Visual Design

Making a CD

[Facebook Post from March 1, 2017]

For much of my life I’ve wanted to make a CD — not just in the abstract sense of “an album,” but a real physical thing with cover, spine, notes, etc. I’m glad to be getting in while there’s still a chance! In anno domini 2017 there are still some people, in some places, who possess the hardware required to play these shiny discs, and there are still some companies that manufacture them. I remember when CDs first came out. This was in the 80’s. I was in computer camp. Five-and-a-half-inch floppy discs were all the rage, overtaking cassettes. In a magazine, I read about some newfangled optical storage technology that was on the horizon. I went around telling the other kids how many megabytes of data we were going to be able to store on these new discs–amazing!–and they called me a nerd for being so excited about it. Yes, the kids in computer camp called me a nerd, how about that? Fast forward. I’ve just spent a month working on the visual design for my CD. I uploaded PDFs of the design to the manufacturing service and they generated this 3D virtual-reality preview of what the CD is going to look like. How cool is that?

 

Addendum — April 3, 2017

Here’s what the boxes of CDs looked like when they arrived at my house. I posted this image on Facebook with the note: “Help. I ordered an album by this obscure composer and they sent me 600 copies! What do I do with all these?”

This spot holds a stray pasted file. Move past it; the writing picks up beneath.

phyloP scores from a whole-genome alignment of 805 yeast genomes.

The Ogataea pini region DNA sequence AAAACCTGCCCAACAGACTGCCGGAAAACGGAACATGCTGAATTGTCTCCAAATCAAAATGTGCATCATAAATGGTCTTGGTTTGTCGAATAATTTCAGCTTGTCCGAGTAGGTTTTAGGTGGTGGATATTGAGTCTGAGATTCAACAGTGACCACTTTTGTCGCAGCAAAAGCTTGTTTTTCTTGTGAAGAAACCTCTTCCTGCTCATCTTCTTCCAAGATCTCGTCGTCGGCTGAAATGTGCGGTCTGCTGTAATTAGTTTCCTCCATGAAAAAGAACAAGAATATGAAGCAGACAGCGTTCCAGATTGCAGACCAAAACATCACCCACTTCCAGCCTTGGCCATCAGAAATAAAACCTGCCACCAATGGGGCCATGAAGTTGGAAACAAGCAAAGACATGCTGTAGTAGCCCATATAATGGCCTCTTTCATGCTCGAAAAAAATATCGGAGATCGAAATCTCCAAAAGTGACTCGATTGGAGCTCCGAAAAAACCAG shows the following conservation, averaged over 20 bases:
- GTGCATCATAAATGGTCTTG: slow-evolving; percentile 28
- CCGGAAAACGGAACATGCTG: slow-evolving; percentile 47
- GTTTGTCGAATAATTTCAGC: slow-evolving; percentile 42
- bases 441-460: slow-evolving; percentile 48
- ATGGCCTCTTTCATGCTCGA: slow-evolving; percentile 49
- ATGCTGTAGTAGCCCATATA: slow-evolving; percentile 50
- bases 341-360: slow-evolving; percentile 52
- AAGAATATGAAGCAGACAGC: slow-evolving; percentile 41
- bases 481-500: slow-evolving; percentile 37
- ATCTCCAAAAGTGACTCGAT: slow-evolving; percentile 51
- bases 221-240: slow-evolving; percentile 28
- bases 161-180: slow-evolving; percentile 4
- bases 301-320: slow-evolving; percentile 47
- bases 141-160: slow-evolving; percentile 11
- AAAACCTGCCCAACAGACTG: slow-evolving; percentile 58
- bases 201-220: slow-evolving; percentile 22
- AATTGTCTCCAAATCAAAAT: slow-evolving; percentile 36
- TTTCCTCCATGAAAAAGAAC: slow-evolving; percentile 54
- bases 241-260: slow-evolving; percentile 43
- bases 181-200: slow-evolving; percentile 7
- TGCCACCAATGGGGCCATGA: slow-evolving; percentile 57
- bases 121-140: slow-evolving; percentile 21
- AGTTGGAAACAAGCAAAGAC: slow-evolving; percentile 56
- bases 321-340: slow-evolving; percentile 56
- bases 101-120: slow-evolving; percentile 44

canons-packages-1

 

Addendum — April 7, 2017

I sold a few copies of the CD to Brattle Bookshop in Boston. Here’s what they looked like on the shelf. Having grown up in the 80’s and 90’s and having spent countless hours scouring record shops, there was one thing I wanted to experience in my life (well, more than one, but this was a big one): I wanted to see my own CD on the shelf at a record shop. I posted these photos on Facebook with the note “Brattle Book Shop is one of the few places left in Boston where those of us who are still attached to the experience of shopping for physical CDs can indulge in our increasingly archaic pastime. Should you choose to go to Brattle and peruse their eclectic collection, you might notice three copies of the album Canons by Rudi Seitz and Matthew McConnell on the shelves, while supplies last.”

 

 

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